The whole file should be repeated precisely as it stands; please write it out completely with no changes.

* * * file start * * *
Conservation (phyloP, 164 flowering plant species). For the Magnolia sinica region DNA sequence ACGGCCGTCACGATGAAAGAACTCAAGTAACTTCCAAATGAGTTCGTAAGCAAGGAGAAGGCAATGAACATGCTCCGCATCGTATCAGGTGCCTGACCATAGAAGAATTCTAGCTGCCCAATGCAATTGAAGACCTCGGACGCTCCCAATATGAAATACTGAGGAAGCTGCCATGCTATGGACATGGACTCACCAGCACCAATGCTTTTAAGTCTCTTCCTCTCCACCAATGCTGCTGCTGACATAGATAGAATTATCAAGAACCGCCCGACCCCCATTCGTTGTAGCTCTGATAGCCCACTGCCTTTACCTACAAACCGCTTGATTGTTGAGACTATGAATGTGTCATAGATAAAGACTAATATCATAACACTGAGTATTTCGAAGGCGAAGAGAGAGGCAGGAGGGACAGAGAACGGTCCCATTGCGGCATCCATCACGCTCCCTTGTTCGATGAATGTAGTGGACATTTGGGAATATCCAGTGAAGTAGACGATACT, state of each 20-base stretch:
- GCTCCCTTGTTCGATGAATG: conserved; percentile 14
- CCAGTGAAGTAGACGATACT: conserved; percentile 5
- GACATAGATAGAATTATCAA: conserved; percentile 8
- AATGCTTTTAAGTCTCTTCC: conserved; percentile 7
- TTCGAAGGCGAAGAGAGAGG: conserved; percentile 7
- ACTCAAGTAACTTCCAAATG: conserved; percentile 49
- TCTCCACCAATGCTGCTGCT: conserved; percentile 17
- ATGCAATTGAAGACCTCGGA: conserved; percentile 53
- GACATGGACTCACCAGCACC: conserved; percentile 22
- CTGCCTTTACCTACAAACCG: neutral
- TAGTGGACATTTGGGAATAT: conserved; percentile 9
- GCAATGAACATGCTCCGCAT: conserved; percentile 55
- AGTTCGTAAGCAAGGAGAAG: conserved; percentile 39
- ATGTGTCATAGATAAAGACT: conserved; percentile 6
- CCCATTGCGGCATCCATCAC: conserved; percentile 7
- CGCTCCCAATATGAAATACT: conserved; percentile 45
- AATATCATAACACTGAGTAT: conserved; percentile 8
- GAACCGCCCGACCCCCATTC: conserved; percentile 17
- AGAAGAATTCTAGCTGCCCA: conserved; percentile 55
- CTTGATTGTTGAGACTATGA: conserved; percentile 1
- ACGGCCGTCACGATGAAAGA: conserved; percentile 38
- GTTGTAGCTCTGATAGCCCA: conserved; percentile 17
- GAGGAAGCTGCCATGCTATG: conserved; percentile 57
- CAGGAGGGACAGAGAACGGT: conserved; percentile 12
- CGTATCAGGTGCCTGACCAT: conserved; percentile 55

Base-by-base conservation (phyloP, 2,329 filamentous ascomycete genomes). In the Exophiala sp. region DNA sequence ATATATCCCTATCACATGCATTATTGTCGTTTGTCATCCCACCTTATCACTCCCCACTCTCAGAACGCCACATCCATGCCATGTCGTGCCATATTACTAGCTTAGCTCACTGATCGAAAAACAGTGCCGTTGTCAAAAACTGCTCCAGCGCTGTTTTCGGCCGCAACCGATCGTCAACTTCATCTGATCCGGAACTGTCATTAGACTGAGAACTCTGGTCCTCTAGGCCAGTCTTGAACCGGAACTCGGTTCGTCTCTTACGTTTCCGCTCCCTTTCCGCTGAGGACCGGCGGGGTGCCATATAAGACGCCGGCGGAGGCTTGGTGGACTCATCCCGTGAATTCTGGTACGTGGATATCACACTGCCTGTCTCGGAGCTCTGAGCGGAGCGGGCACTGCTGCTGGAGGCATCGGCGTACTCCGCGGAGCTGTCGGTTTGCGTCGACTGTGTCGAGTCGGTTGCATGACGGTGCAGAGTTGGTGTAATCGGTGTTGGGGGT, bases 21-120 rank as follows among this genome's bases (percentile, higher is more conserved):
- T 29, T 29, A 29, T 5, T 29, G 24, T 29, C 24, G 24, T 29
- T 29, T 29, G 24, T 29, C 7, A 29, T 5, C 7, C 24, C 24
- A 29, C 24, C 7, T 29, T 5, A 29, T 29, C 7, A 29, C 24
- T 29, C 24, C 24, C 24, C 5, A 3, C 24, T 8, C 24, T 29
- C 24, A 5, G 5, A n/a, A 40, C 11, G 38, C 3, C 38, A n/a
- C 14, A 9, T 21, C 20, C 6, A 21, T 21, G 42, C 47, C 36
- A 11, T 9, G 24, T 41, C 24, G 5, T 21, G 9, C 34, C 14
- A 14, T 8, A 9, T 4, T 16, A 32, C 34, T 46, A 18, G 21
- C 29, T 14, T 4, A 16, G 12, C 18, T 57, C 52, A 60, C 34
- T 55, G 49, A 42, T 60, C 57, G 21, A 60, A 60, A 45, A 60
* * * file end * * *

Conservation (phyloP, 164 flowering plant species). For the Magnolia sinica region DNA sequence ACGGCCGTCACGATGAAAGAACTCAAGTAACTTCCAAATGAGTTCGTAAGCAAGGAGAAGGCAATGAACATGCTCCGCATCGTATCAGGTGCCTGACCATAGAAGAATTCTAGCTGCCCAATGCAATTGAAGACCTCGGACGCTCCCAATATGAAATACTGAGGAAGCTGCCATGCTATGGACATGGACTCACCAGCACCAATGCTTTTAAGTCTCTTCCTCTCCACCAATGCTGCTGCTGACATAGATAGAATTATCAAGAACCGCCCGACCCCCATTCGTTGTAGCTCTGATAGCCCACTGCCTTTACCTACAAACCGCTTGATTGTTGAGACTATGAATGTGTCATAGATAAAGACTAATATCATAACACTGAGTATTTCGAAGGCGAAGAGAGAGGCAGGAGGGACAGAGAACGGTCCCATTGCGGCATCCATCACGCTCCCTTGTTCGATGAATGTAGTGGACATTTGGGAATATCCAGTGAAGTAGACGATACT, state of each 20-base stretch:
- GCTCCCTTGTTCGATGAATG: conserved; percentile 14
- CCAGTGAAGTAGACGATACT: conserved; percentile 5
- GACATAGATAGAATTATCAA: conserved; percentile 8
- AATGCTTTTAAGTCTCTTCC: conserved; percentile 7
- TTCGAAGGCGAAGAGAGAGG: conserved; percentile 7
- ACTCAAGTAACTTCCAAATG: conserved; percentile 49
- TCTCCACCAATGCTGCTGCT: conserved; percentile 17
- ATGCAATTGAAGACCTCGGA: conserved; percentile 53
- GACATGGACTCACCAGCACC: conserved; percentile 22
- CTGCCTTTACCTACAAACCG: neutral
- TAGTGGACATTTGGGAATAT: conserved; percentile 9
- GCAATGAACATGCTCCGCAT: conserved; percentile 55
- AGTTCGTAAGCAAGGAGAAG: conserved; percentile 39
- ATGTGTCATAGATAAAGACT: conserved; percentile 6
- CCCATTGCGGCATCCATCAC: conserved; percentile 7
- CGCTCCCAATATGAAATACT: conserved; percentile 45
- AATATCATAACACTGAGTAT: conserved; percentile 8
- GAACCGCCCGACCCCCATTC: conserved; percentile 17
- AGAAGAATTCTAGCTGCCCA: conserved; percentile 55
- CTTGATTGTTGAGACTATGA: conserved; percentile 1
- ACGGCCGTCACGATGAAAGA: conserved; percentile 38
- GTTGTAGCTCTGATAGCCCA: conserved; percentile 17
- GAGGAAGCTGCCATGCTATG: conserved; percentile 57
- CAGGAGGGACAGAGAACGGT: conserved; percentile 12
- CGTATCAGGTGCCTGACCAT: conserved; percentile 55

Base-by-base conservation (phyloP, 2,329 filamentous ascomycete genomes). In the Exophiala sp. region DNA sequence ATATATCCCTATCACATGCATTATTGTCGTTTGTCATCCCACCTTATCACTCCCCACTCTCAGAACGCCACATCCATGCCATGTCGTGCCATATTACTAGCTTAGCTCACTGATCGAAAAACAGTGCCGTTGTCAAAAACTGCTCCAGCGCTGTTTTCGGCCGCAACCGATCGTCAACTTCATCTGATCCGGAACTGTCATTAGACTGAGAACTCTGGTCCTCTAGGCCAGTCTTGAACCGGAACTCGGTTCGTCTCTTACGTTTCCGCTCCCTTTCCGCTGAGGACCGGCGGGGTGCCATATAAGACGCCGGCGGAGGCTTGGTGGACTCATCCCGTGAATTCTGGTACGTGGATATCACACTGCCTGTCTCGGAGCTCTGAGCGGAGCGGGCACTGCTGCTGGAGGCATCGGCGTACTCCGCGGAGCTGTCGGTTTGCGTCGACTGTGTCGAGTCGGTTGCATGACGGTGCAGAGTTGGTGTAATCGGTGTTGGGGGT, bases 21-120 rank as follows among this genome's bases (percentile, higher is more conserved):
- T 29, T 29, A 29, T 5, T 29, G 24, T 29, C 24, G 24, T 29
- T 29, T 29, G 24, T 29, C 7, A 29, T 5, C 7, C 24, C 24
- A 29, C 24, C 7, T 29, T 5, A 29, T 29, C 7, A 29, C 24
- T 29, C 24, C 24, C 24, C 5, A 3, C 24, T 8, C 24, T 29
- C 24, A 5, G 5, A n/a, A 40, C 11, G 38, C 3, C 38, A n/a
- C 14, A 9, T 21, C 20, C 6, A 21, T 21, G 42, C 47, C 36
- A 11, T 9, G 24, T 41, C 24, G 5, T 21, G 9, C 34, C 14
- A 14, T 8, A 9, T 4, T 16, A 32, C 34, T 46, A 18, G 21
- C 29, T 14, T 4, A 16, G 12, C 18, T 57, C 52, A 60, C 34
- T 55, G 49, A 42, T 60, C 57, G 21, A 60, A 60, A 45, A 60